Stroke is the most common cause of serious long-term disability  . Although the rate of neurological recovery is rapid in the first 4 weeks after the stroke  , functionality improvement seems to extend beyond this period, possibly through the development of compensatory strategies against neurological deficits  . However, patients often adopt a sedentary lifestyle that leads to dependence on other people, but also to increased risk of falls and recurrence of stroke  , or other cardiovascular events   . In particular, patients after stroke are significantly less physically active in comparison with the elderly who suffer from chronic musculoskeletal diseases or other cardiovascular diseases     . A sedentary lifestyle exacerbates further their cardiovascular function and the already impaired functional capacity   . Furthermore, it leads to increased fatigue, muscle atrophy and weakness, osteoporosis and impaired circulation in the lower limbs. Finally, the greater dependence of patients with stroke on others for daily activities and their impaired ability for usual social activities can have serious negative psychological effects  .
In 2014, the American Heart Association and American Stroke Association (AHA/ASΑ) published the revised recommendations on exercise in patients with stroke  . Nevertheless, to the best of our knowledge, there is no data concerning the effect of the above exercise programme on patients’ gait pattern. Importantly, gait pattern affects muscle and joint loads during movement and thus on the long-term function of the skeletal system    . We herein describe the effect of an exercise programme based on these recommendations on gait mechanics in a patient with severe gait disorder resulting from an ischaemic stroke in the chronic phase of rehabilitation.
2. Case Description
A 74-year old female patient, with right hemiparesis as a result of a stroke attack before 18 months followed an exercise programme Patient’s characteristics were summarized in Table 1. She was selected from the hospital discharge registry of the General Hospital of Komotini, based on the diagnosis at discharge “Stroke” 12 - 18 months before the search, which was performed as part of another study, aiming to evaluate the effect of a group exercise programme on the gait mechanics in patients with chronic stroke. Other inclusion criteria in the above study were the ability to walk without the aid of assistive or orthotic devices, the ability to understand and follow simple instructions, free medical history concerning musculoskeletal, other neuromuscular or serious cardiovascular diseases, and good vision. The said patient was excluded from the group exercise programme because she had serious gait disorder and she was dependent on crutches. Therefore, it was decided to study her independently of the other sample. Previously, she had followed a rehabilitation programme (10 home physiotherapy sessions per month) during the first 6 months after the stroke, i.e. the time period provided by the insurance fund, but then she had remained isolated in her house.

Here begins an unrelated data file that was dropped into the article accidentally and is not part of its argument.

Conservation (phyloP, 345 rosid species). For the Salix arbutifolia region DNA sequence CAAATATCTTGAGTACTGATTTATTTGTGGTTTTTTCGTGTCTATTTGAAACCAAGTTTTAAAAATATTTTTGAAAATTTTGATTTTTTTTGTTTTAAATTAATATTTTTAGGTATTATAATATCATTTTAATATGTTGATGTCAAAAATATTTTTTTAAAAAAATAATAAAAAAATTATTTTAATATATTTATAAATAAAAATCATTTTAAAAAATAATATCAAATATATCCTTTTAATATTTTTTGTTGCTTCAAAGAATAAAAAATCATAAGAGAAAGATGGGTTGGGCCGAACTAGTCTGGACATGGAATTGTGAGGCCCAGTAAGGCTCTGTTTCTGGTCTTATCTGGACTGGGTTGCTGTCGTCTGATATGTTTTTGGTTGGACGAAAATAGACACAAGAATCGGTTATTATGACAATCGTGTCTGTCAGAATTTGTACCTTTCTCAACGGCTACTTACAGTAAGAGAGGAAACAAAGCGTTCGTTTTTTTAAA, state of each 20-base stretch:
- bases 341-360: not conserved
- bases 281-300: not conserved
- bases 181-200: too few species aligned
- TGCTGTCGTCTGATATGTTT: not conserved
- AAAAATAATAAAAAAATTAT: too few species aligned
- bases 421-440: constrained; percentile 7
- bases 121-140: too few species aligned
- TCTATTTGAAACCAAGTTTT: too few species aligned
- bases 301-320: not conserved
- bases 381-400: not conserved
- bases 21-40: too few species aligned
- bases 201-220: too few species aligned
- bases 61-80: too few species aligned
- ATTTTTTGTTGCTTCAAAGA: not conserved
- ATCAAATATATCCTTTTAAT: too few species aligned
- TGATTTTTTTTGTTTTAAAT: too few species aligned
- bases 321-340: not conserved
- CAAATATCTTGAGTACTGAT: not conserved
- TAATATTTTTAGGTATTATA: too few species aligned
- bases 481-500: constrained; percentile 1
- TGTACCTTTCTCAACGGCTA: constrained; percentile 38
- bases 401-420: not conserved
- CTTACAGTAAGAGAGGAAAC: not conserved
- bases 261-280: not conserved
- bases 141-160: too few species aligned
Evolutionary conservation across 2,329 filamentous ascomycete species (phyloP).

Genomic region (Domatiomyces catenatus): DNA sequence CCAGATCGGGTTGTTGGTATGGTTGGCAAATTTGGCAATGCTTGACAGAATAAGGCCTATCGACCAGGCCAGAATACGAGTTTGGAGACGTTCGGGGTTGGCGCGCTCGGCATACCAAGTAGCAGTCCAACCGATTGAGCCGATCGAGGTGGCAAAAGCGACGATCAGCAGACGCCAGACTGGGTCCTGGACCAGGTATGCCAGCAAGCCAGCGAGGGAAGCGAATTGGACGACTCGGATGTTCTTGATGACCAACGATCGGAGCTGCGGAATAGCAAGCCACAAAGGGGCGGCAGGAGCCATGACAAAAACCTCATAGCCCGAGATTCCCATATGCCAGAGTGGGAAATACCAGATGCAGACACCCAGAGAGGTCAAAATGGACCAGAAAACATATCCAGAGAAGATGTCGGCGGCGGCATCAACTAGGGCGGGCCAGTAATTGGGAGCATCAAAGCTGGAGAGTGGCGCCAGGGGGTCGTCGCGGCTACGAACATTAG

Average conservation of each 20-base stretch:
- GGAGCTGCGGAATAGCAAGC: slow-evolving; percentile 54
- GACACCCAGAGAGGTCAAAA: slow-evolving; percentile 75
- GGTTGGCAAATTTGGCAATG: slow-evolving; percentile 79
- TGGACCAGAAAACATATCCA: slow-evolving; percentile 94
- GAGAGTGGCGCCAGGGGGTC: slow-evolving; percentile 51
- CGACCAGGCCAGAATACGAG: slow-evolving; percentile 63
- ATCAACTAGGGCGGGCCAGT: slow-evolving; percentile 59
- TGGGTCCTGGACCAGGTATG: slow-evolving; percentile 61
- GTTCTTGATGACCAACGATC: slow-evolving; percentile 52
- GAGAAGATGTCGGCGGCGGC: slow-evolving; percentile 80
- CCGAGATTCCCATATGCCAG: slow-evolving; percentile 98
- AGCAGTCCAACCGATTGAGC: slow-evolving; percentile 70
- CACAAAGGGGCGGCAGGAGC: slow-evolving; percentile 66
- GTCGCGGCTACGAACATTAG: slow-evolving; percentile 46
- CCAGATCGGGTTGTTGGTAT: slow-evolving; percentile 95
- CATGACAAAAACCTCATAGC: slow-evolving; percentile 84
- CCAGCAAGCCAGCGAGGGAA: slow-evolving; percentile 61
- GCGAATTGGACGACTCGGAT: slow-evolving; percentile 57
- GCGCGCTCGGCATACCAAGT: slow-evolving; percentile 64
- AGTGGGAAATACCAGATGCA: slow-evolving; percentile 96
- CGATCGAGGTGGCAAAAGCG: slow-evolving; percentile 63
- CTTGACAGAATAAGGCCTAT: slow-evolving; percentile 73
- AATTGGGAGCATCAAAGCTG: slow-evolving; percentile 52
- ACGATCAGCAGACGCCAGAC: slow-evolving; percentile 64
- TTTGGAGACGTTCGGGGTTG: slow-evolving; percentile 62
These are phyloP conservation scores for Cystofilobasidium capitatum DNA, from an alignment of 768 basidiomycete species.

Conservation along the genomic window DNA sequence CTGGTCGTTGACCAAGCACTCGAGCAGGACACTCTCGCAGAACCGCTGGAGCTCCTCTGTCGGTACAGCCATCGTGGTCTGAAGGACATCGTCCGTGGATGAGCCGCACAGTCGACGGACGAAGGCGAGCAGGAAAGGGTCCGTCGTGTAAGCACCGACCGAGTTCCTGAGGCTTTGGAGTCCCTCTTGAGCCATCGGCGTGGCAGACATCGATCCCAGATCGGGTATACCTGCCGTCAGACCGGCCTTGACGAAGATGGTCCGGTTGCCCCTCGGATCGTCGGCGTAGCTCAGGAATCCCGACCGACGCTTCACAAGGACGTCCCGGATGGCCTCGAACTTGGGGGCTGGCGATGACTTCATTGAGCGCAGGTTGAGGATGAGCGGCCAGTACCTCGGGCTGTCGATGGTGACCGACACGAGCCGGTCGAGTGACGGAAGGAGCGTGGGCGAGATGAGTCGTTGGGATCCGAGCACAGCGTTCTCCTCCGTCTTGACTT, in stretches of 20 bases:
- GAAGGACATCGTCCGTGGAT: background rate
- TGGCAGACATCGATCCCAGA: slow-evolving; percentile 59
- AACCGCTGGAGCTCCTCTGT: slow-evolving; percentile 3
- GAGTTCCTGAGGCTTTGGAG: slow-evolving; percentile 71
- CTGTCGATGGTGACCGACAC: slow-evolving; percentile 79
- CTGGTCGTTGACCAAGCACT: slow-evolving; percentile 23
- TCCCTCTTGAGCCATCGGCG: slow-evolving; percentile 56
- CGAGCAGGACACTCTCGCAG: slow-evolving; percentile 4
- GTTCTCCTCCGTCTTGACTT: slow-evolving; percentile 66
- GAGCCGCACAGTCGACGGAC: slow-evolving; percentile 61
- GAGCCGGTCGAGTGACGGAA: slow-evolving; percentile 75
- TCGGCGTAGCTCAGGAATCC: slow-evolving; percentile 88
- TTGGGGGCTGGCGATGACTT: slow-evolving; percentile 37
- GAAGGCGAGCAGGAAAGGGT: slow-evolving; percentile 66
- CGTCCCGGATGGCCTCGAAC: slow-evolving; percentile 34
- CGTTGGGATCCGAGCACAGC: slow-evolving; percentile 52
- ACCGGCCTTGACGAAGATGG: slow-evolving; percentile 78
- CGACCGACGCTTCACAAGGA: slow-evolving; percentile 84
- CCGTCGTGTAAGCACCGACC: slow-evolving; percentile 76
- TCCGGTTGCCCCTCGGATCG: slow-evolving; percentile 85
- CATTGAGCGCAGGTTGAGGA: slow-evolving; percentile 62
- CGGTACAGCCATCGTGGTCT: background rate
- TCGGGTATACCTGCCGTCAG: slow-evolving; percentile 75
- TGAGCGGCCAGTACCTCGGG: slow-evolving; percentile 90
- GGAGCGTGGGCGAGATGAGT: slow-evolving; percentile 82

Table 1. Patient’s characteristics (NIHSS: National Institutes of Health Scale, mRS: modified Rankin Scale).
The patient followed an exercise programme including strength, endurance and flexibility training, as well as neuromuscular activities  . The duration of the programme was 2 months with 3 hourly sessions per week. Each session started with warming-up for 5 to 10 minutes, with low-intensity aerobic exercises, and stretching exercises. Then the main part was taking place, consisting of : 1) neuromuscular coordination exercises twice a week for 20 minutes; 2) strength exercises 2 days per week; 3) moderate-intensity aerobic exercise 3 times per week for about 30 minutes; and 4) flexibility exercises twice a week. Finally, cooling down was performed with low-intensity aerobic exercises and stretching exercises for five minutes. Both the intensity and the main principles of exercise were determined according to the guidelines of the American College of Sports Medicine (ACSM)  .
Patient’s gait mechanics were evaluated before and after the intervention using a three-dimensional gait analysis system, with six infrared cameras, two force plates, and an electronic timing system. Detailed description of the equipment and measurement process is presented elsewhere  .
2.3. Efficacy: Spatiotemporal Parameters
Table 2 presents the means of the spatiotemporal gait parameters for both lower limbs, with and without paresis, according to the measurements before and after the intervention, as well as the % difference between the initial and final measurement. Increase of the spatial parameters (stride and step length) and decrease of the temporal parameters (stride and step duration, single and double support duration) were observed on both lower limbs. Gait velocity increased by 328%.